Wednesday, October 7, 2015

This is definitely running with the devil, or maybe trotting with him.

What am I insecure about?  Does anyone really care?

I probably don’t.  I’m one of those “suck it up and get it done” type people.  So I can’t say that my insecurities, or anyone else’s, have been on my mind much.  I don't want to depress myself by dwelling on my inadequacies, so I just try to improve them or ignore them.  Hopefully, I can keep working to improve, especially in my writing.  So do something about it or shut up, I tell myself when I start to agonize about life and the written word.  No one wants to hear your whining.

Of course, IWSG does want to hear whining, albeit on a limited basis (once a month).  I had to dig deep to figure out what to write about this month.  Usually, I like to bury my worries deep, DEEP down until they threaten to choke me.  Then I let them erupt in a display of lights, colors and chicken wings.  By the way, if you haven’t eaten Hooter’s 3 Mile Island Wings during an emotional outburst, you’re missing out.  You can’t feel worried or upset if you’ve got a plate of those inside you.  I mean, you can, but your worries take a distinctly different bent.

Seriously, though, the only concern I have is the fact that a soon-to-be former friend signed me up for a 5K run in December.  What’s wrong with that? 

I DON’T RUN.  AT ALL.

The race is an event that helps a cause near and dear to my heart, which is me getting to take a super cheap trip to New Orleans.  My friend said that signing up meant that we’d have a great place to stay and access to some cool events which are usually sold out, courtesy of another friend who’s coordinating it and who wants us there. 

Cheap trip, great food, friends around, what could go wrong?  Me running, that’s what.  First of all, I don’t want to, because running feels like dying.  I can feel my body disintegrating with each step.  Second, I’ll have to start training for it, so I don’t embarrass myself.  My friend says I can walk it, but I don’t want to be keeping pace with the “over 70” or “under 12” or "suffering from MS" crowd.  Third, I still don’t want to.  I like to exercise, but not to run.

I asked if I could ride my bike, but she said no.  Apparently using Rollerblades or a Segway is frowned upon as well.  I told her I didn’t want to be part of such a narrow-minded group of people who can’t embrace differences, and she just told me to shut up and get some Asics.  She’s got our practice route mapped out and keeps nagging me to get started.  "You'll love it!" she assured me.  "You'll feel such a sense of accomplishment!"

I feel a sense of accomplishment and more fulfilled when I put away that plate of 3 Mile Island wings.  But I haven't been able to weasel out of the 5K yet.  So I'm grudgingly going outside and stomping on the asphalt.  Wish me luck!  I'm hoping luck comes in the form of temporary lower body paralysis, the kind that hits one day of the year and lasts about 8 hours.

Monday, October 5, 2015

Congratulations! You suck.

I thought I'd give you a blast from my past at TCS, just for fun.  This incident happened three years ago, and I still shake my head over it.  

I found this in my email this morning:

“Dear Ms. Marlowe,

Please be advised that your lesson plans could not be found in Eduphoria as required.  Lesson plans should be uploaded by Sunday at 5 pm.  Please be aware that failure to post lesson plans can result in a negative evaluation, and could affect your future employment at TCS.”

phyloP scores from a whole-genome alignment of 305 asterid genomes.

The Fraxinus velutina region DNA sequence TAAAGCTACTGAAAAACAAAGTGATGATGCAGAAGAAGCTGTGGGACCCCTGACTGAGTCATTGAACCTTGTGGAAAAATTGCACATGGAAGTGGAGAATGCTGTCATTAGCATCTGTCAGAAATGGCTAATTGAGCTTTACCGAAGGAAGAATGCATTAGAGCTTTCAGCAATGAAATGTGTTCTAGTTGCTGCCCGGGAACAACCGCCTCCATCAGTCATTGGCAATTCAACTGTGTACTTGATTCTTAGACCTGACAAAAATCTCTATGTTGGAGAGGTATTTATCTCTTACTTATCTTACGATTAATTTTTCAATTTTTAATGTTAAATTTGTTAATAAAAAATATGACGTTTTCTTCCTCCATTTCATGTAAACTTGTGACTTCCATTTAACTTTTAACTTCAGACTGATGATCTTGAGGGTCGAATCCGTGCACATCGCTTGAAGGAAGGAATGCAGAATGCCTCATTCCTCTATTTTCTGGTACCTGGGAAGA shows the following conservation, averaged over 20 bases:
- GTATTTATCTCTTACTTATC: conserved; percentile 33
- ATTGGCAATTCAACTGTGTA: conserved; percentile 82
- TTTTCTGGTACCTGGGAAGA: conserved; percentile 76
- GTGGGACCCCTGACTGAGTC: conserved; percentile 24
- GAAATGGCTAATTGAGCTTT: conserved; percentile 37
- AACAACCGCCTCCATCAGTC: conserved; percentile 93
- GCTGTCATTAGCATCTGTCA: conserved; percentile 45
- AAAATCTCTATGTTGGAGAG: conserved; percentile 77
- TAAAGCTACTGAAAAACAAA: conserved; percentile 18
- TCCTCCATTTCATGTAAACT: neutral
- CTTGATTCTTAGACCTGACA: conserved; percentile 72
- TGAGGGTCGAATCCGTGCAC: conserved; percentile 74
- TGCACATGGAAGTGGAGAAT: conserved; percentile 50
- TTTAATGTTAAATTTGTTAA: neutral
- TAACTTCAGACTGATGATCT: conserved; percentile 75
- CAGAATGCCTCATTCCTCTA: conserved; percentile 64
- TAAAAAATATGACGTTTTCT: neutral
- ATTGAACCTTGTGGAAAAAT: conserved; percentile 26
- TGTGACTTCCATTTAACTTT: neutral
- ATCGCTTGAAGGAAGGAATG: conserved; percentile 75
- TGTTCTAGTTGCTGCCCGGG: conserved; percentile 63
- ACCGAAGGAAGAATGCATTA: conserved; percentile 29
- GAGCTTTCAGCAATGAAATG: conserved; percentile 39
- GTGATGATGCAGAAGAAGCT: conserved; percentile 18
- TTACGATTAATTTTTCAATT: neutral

I saw a link highlighted at the bottom of the text, so I clicked on it, because clearly, not having uploaded my lesson plans, I have tons of free time right now.  Except that I know I submitted the plans like I do every single day.  And since when is the deadline 5 pm on Sunday?  This is news to me.

The link opened up a calendar.  I clicked on each Monday, and it showed which teachers had lesson plans in place in the scheduling and planning software.  My name was listed.  

“What the heck is she talking about?” I wondered.  She might have mistaken me for Ms. Martinez again, but I'm not really sure how that's possible, as Ms. Martinez quit three months ago.  But hey, that would explain why she didn't have her lesson plans submitted. 

I emailed back.  “My apologies, Ms. Lear, but I did upload my plans.  The link for this past Sunday shows that I had them in the Friday prior, which is what I normally do.  I'm glad to know about the deadline, as I was unaware of it.  However, as to this omission, I assume that perhaps an error was made?”

I hit "send" and patted myself on the back for being so professional in pointing out this administrator's idiocy.  To be honest, I'm still steamed about the time she announced she was giving out “awards” to teachers who were consistently on time to work for the past month, and I didn't get an award, even though I’ve never been late.  I didn’t really want the $5 gift card to Starbucks anyway, but somehow, NOT getting it made me even madder.  You'll be happy to hear that I pointed out the omission to the entire administration.  Three times. 

A reply email popped up about an hour later.  

“Dear Ms. Marlowe,
No error was made. Please check the date of the 15th.  The deadline was emailed out to all teachers at the beginning of the school year.”

Is she smoking crack?  I go in and check on Sunday the 15th.  My lessons were in there, but they were saved at 8 pm, three hours late.  Okay, so they were three hours late – but that was four weeks ago!

I begin checking other dates.  Every single week, my lesson plans were saved by the deadline, except on Sunday the 15th.   

To recap for those who are just joining this post, Ms. Lear is sending me a disciplinary email, cc’d to the principal, for being three hours late submitting my plans A MONTH AGO, despite the fact that I’ve never been late with them before or after this event.  Why didn’t she send this to me a month ago, when it would have made sense?  More importantly, I didn’t even know what the deadline was, but I still met it every week. 

Is this why I didn't get my gift card? 

I'm mulling my options, which are as follows:
Option 1: I email her back and tell her she’s an idiot.
Option 2: Do nothing and ignore it.
Option 3: I email her back and tell her I would appreciate getting more immediate feedback in the future.
Option 4: I send this email to every other teacher I know to show what a moron she is.
Option 4a: Do option 4, plus ask her for my gift card every time I see her in the hall. 

If you figure out which option I picked, I will SAY that I'll send you a $5 Starbucks gift card.